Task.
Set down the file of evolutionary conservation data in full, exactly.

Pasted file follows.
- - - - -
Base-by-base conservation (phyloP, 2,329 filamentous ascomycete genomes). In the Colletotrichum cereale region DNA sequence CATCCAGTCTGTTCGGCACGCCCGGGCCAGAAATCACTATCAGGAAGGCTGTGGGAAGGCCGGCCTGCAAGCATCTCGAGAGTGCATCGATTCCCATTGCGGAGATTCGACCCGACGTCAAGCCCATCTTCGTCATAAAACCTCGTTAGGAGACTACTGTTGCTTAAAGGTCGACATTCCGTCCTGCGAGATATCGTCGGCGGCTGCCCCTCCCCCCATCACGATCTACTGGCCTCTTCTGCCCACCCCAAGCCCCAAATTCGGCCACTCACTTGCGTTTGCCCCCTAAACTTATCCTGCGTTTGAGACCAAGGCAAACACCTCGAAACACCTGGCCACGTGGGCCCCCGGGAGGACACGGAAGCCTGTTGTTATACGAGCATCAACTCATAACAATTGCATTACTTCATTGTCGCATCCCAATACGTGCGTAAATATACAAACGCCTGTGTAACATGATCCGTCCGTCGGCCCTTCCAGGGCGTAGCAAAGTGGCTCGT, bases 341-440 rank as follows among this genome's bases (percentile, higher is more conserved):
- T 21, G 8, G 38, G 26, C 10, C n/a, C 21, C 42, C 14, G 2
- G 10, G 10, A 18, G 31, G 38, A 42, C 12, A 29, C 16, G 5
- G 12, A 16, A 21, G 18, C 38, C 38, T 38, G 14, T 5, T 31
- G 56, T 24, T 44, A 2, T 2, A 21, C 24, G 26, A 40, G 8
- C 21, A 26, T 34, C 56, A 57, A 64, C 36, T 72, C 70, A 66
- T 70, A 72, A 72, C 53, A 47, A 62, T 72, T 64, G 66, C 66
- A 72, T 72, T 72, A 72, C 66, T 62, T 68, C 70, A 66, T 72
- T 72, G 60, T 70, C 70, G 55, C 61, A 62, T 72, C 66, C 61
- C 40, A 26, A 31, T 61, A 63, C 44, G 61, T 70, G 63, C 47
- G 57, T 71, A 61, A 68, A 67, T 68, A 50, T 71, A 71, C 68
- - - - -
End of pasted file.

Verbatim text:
Base-by-base conservation (phyloP, 2,329 filamentous ascomycete genomes). In the Colletotrichum cereale region DNA sequence CATCCAGTCTGTTCGGCACGCCCGGGCCAGAAATCACTATCAGGAAGGCTGTGGGAAGGCCGGCCTGCAAGCATCTCGAGAGTGCATCGATTCCCATTGCGGAGATTCGACCCGACGTCAAGCCCATCTTCGTCATAAAACCTCGTTAGGAGACTACTGTTGCTTAAAGGTCGACATTCCGTCCTGCGAGATATCGTCGGCGGCTGCCCCTCCCCCCATCACGATCTACTGGCCTCTTCTGCCCACCCCAAGCCCCAAATTCGGCCACTCACTTGCGTTTGCCCCCTAAACTTATCCTGCGTTTGAGACCAAGGCAAACACCTCGAAACACCTGGCCACGTGGGCCCCCGGGAGGACACGGAAGCCTGTTGTTATACGAGCATCAACTCATAACAATTGCATTACTTCATTGTCGCATCCCAATACGTGCGTAAATATACAAACGCCTGTGTAACATGATCCGTCCGTCGGCCCTTCCAGGGCGTAGCAAAGTGGCTCGT, bases 341-440 rank as follows among this genome's bases (percentile, higher is more conserved):
- T 21, G 8, G 38, G 26, C 10, C n/a, C 21, C 42, C 14, G 2
- G 10, G 10, A 18, G 31, G 38, A 42, C 12, A 29, C 16, G 5
- G 12, A 16, A 21, G 18, C 38, C 38, T 38, G 14, T 5, T 31
- G 56, T 24, T 44, A 2, T 2, A 21, C 24, G 26, A 40, G 8
- C 21, A 26, T 34, C 56, A 57, A 64, C 36, T 72, C 70, A 66
- T 70, A 72, A 72, C 53, A 47, A 62, T 72, T 64, G 66, C 66
- A 72, T 72, T 72, A 72, C 66, T 62, T 68, C 70, A 66, T 72
- T 72, G 60, T 70, C 70, G 55, C 61, A 62, T 72, C 66, C 61
- C 40, A 26, A 31, T 61, A 63, C 44, G 61, T 70, G 63, C 47
- G 57, T 71, A 61, A 68, A 67, T 68, A 50, T 71, A 71, C 68